Improved Characterization and Quantification of Complex Cell Surface N-Glycans

MSextractcroppedN-Glycosylation is a common protein post-translational modification occurring on asparagine residues of the consensus sequence asparagine-X-serine/threonine, where X may be any amino acid except proline. Protein N-glycosylation takes place in the endoplasmic reticulum (ER) as well as in the Golgi apparatus.

Approximately half of all proteins typically expressed in a cell undergo this modification, which entails the covalent addition of sugar moieties to specific amino acids. There are many potential functions of glycosylation. For instance, physical properties include: folding, trafficking, packing, stabilization and protease protection. N-glycans present at the cell surface are directly involved in cell−cell or cell−protein interactions that trigger various biological responses.

The standard method used to profile the N-glycosylation pattern of cells is glycoprotein isolation followed by denaturation and/or tryptic digestion of the glycoproteins and an enzymatic release of the N-glycans using PNGase F followed by analysis mass spec. This method has been reported to yield high levels of high-mannose N-glycans that stem from both membrane proteins as well as proteins from the ER.(1,2)

For those researchers interested in characterizing only cell surface glycans (i.e.,  complex N-glycans)  a recent reference has developed a model system using HEK-292 cells that demonstrates a reproducible, sensitive, and fast method to profile surface N-glycosylation from living cells (3). The method involves standard centrifugation followed by enzymatic release of cell surface N-glycans. When compared to the standard methods the detection and quantification of complex-type N-glycans by increased their relative amount from 14 to 85%.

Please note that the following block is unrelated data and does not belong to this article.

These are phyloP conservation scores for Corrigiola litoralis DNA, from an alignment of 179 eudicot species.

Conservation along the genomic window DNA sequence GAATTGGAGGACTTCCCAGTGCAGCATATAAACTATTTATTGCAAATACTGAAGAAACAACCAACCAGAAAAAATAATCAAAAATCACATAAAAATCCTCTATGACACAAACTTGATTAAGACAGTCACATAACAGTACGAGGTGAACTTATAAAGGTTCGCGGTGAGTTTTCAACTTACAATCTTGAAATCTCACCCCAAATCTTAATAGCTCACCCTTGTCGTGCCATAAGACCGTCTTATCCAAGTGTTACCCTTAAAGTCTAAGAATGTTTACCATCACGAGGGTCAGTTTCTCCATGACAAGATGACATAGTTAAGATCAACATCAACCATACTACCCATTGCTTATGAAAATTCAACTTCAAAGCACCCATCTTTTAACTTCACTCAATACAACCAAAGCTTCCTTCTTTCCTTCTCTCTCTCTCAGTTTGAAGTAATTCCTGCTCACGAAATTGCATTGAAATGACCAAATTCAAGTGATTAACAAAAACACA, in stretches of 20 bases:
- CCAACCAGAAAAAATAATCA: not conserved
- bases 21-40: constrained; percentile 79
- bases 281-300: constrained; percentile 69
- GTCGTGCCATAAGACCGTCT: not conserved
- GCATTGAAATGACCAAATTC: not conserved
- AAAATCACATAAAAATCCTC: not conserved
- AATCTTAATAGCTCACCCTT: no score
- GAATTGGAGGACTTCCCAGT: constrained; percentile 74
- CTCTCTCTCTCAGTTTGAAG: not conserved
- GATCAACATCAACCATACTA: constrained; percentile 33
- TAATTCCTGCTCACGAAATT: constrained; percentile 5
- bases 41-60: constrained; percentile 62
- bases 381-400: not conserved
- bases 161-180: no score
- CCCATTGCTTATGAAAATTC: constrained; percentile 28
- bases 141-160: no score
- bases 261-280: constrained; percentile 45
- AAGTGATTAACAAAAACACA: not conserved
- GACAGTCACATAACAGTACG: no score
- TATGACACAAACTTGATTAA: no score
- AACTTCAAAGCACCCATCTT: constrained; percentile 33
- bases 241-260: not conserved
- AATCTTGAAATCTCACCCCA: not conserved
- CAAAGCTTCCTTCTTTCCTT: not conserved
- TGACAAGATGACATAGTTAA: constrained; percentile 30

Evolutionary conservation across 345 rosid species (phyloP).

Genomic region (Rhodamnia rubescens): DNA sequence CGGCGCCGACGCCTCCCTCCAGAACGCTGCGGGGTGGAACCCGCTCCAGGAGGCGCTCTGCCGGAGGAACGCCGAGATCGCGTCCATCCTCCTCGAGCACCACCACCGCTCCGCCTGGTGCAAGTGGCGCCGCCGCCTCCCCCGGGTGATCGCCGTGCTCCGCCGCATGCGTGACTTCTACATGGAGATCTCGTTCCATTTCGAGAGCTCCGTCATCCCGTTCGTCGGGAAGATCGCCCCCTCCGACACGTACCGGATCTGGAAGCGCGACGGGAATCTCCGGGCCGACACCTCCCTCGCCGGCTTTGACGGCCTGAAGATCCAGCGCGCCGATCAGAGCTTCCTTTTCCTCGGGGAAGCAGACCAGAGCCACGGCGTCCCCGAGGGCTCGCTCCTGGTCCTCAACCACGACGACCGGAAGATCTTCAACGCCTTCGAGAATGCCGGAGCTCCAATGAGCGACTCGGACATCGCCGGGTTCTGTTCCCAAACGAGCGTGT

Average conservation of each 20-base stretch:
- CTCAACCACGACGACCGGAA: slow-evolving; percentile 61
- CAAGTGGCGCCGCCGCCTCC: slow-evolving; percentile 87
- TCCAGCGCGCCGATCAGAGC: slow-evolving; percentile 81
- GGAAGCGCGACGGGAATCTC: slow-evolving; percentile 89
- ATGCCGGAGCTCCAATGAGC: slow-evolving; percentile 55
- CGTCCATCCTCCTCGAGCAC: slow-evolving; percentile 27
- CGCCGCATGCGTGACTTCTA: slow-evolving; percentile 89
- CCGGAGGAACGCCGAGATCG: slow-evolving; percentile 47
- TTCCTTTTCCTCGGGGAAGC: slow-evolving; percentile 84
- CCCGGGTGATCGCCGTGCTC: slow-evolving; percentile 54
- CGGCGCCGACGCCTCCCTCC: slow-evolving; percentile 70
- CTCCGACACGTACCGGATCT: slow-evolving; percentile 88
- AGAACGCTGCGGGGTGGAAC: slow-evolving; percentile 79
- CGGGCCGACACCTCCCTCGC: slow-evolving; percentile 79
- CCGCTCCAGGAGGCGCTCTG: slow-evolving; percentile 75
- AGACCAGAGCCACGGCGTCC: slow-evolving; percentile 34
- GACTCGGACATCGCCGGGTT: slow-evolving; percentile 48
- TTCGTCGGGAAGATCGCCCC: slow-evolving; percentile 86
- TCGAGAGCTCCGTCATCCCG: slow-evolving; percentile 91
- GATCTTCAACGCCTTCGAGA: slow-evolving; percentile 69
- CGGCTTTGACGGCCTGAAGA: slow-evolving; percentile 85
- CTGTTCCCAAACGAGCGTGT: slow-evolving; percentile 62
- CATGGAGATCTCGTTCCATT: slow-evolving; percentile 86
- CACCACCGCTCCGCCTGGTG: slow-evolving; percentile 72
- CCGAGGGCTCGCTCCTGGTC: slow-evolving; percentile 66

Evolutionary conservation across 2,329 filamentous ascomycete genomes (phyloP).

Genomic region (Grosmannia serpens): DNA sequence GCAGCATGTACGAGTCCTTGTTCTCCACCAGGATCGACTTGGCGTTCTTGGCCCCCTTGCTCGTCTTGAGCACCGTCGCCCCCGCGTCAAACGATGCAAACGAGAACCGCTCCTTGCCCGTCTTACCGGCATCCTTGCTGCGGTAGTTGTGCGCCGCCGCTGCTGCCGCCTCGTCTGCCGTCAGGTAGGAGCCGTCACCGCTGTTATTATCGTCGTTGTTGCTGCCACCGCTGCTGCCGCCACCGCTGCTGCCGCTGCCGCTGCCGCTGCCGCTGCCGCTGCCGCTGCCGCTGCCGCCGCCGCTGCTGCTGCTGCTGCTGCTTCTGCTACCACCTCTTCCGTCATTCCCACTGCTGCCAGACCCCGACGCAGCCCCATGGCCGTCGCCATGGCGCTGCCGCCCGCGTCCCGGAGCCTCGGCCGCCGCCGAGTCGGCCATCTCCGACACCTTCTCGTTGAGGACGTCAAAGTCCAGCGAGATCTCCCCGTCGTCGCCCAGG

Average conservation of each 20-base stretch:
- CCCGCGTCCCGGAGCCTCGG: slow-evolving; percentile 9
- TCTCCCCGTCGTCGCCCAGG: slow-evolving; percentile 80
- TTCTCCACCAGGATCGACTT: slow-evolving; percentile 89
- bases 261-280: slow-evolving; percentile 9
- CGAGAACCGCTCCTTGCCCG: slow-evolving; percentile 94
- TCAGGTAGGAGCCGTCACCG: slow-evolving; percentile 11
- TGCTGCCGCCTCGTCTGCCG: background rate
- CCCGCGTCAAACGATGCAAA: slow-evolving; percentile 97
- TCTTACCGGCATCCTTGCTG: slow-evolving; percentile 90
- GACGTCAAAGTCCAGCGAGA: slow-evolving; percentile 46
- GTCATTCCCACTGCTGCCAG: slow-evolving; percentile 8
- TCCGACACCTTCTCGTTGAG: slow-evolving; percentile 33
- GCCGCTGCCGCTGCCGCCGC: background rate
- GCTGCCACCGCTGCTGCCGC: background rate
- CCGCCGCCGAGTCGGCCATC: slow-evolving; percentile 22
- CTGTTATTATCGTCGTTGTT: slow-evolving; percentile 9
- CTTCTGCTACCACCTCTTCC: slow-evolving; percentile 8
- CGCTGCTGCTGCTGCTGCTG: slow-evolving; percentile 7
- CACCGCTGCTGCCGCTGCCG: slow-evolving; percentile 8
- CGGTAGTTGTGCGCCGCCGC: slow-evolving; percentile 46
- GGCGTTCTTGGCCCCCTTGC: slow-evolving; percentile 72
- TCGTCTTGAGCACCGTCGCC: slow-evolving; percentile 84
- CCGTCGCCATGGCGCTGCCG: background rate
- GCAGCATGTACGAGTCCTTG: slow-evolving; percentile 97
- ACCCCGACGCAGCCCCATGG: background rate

1. North, S. J. et al. (2012) Glycomic analysis of human mast cells, eosinophils and basophils. Glycobiology. 2012, 22, 12–22.
  2. Reinke, S. O. et al. (2011) Analysis of cell surface N-glycosylation of the human embryonic
    kidney 293T cell line.
    J. Carbohydr. Chem.  30, 218–232.
  3. Hamouda, H. et al. (2014) Rapid Analysis of Cell Surface N‑Glycosylation from Living Cells Using Mass Spectrometry. J of Proteome Res. 13, 6144–51.